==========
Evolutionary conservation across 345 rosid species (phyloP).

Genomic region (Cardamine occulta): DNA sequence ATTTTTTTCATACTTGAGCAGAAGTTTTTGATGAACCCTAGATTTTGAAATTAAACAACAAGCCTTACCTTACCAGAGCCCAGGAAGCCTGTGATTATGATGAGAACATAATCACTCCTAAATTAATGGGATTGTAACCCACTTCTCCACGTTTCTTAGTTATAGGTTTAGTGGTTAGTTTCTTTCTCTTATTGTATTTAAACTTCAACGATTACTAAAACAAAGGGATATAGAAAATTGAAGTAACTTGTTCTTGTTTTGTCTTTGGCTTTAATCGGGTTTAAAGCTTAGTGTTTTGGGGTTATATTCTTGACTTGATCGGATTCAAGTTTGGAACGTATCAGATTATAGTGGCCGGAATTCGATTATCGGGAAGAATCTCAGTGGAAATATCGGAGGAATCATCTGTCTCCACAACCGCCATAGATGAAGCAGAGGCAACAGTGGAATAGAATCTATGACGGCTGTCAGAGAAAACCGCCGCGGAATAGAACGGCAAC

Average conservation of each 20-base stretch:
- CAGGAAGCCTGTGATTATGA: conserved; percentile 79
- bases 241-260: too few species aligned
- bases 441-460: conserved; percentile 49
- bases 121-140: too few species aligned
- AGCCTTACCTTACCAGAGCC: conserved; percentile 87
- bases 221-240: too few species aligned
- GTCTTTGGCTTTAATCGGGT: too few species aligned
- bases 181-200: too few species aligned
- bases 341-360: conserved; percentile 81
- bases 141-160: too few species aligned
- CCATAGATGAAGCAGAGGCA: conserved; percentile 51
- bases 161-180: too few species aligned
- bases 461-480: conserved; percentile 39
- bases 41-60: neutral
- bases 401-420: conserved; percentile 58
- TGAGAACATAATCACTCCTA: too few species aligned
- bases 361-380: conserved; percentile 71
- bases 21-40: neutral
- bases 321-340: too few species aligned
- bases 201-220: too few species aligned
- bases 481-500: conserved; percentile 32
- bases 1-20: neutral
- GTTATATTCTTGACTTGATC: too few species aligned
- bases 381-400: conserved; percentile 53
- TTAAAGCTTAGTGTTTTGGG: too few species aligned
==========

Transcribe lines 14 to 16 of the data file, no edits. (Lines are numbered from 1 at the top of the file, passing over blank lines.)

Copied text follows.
- CCATAGATGAAGCAGAGGCA: conserved; percentile 51
- bases 161-180: too few species aligned
- bases 461-480: conserved; percentile 39